In the 2012 President's Budget Request, the National Biological Information Infrastructure (NBII) is terminated. As a result, all resources, databases, tools, and applications within this web site will be removed on January 15, 2012. For more information, please refer to the NBII Program Termination page.
The goal of the GAP Analysis Program is to keep common species common by identifying those species and plant communities that are not adequately represented in existing conservation lands. Common species are those not currently threatened with extinction. By identifying their habitats, GAP Analysis gives land managers and policy makers the information they need to make better-informed decisions when identifying priority areas for conservation.
The NBII Marine Habitats Node provides access to information about marine habitats, including general information, coral reefs, federal management agencies, invasive species, plants and animals, and data. Key projects of the Marine Habitat Node include the Coral Reefs Project, which integrates coral reef datasets, maps, publications, fact sheets, images, and other information from a variety of partner organizations; and OBIS-USA, a one-stop source for biogeographic data collected from U.S. waters and oceanic regions which is part of the global Ocean Biogeographic Information System (OBIS).
Fishbase is a searchable global database of fish species information.
FishBase on the web contains practically all fish species known to science. Search over 28,000 fish species by common name, scientific name, ecosystem, or country. Or, use the search feature to find tools, maps, or references.
The Earth's hydrosphere contains almost 1.4 billion km
of water, which is the combined mass of water on the planet including its surface, atmospheric, and subsurface sources. There are many different types of aquatic habitats on Earth, of which the major types are estuaries, lakes, oceans, rivers and wetlands. Water, the context for all of these habitats, has unique chemical and physical properties which in turn affect the species and communities that live in these aquatic habitats.
Unique properties of water and aquatic habitats
The molecular structure of water is the reason for many of its unique attributes, such as its density, specific heat, high surface tension, and versatility as a solvent, all of which are critical to life. Water is a polar molecule that consists of one oxygen and two hydrogen atoms. When water molecules are in contact with each other, they form strong bonds between the positive and negative poles. Frozen water is less dense than liquid water because of these bonds, which when frozen create a lattice-like structure that spreads the molecules out, enabling ice to float. This surface ice in turn allows organisms in lakes and streams to survive cold winter temperatures, because the surface of ice acts as an insulator, preventing the water beneath from freezing. Water has a high specific heat, meaning it takes much more heat to raise the temperature of water than the surrounding air and soil. This enables water to buffer changes in temperature in the natural world, allowing for a relatively stable environment for aquatic life. Water has the second highest surface tension of any liquid on Earth, also due to its strong molecular bonds. This creates a special environment at the air-water interface, giving some aquatic insects the option to skate on the surface of water. Another of water's important characteristics is its capability as a nearly universal solvent. This property allows the waters of the world to have mixtures of dissolved gases, salts, and organic compounds, which are used by aquatic organisms to sustain life as they know it.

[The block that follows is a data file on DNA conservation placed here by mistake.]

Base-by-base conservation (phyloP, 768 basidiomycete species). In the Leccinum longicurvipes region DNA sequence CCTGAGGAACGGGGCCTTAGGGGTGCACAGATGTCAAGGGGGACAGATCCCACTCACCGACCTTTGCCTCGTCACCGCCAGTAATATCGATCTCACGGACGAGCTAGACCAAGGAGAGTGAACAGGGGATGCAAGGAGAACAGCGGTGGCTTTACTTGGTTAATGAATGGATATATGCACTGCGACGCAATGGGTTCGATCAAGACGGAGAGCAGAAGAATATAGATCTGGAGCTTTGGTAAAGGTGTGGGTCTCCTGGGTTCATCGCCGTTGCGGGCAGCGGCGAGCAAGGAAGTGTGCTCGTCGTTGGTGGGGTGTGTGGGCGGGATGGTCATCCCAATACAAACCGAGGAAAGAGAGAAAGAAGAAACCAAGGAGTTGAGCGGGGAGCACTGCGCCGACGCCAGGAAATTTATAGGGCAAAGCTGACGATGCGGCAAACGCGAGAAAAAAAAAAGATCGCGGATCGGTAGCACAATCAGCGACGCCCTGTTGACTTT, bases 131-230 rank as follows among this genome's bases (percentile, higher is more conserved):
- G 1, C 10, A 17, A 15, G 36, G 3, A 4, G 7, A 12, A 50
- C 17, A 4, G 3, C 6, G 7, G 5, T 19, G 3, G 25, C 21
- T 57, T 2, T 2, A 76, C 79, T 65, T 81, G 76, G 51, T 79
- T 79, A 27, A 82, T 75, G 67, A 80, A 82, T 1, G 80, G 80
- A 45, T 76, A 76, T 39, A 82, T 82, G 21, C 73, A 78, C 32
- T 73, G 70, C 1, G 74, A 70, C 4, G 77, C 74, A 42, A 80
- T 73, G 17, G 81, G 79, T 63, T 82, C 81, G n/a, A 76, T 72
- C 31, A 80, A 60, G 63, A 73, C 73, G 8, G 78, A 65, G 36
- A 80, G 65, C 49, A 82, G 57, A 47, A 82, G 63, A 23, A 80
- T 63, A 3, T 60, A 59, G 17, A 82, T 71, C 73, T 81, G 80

Adaptations to life in water
Aquatic animals have evolved adaptations to deal with the issue of respiration under water. Many use gills to breathe, which are areas of high surface area that allow the animal to take up dissolved oxygen from water through gas exchange with their circulatory system. Some small animals, such as invertebrates, may use their entire bodies to respire. In addition to animals that live under water, other animals such as shorebirds and wetland birds have life history adaptations and behaviors to utilize aquatic habitats.
Adaptations to salinity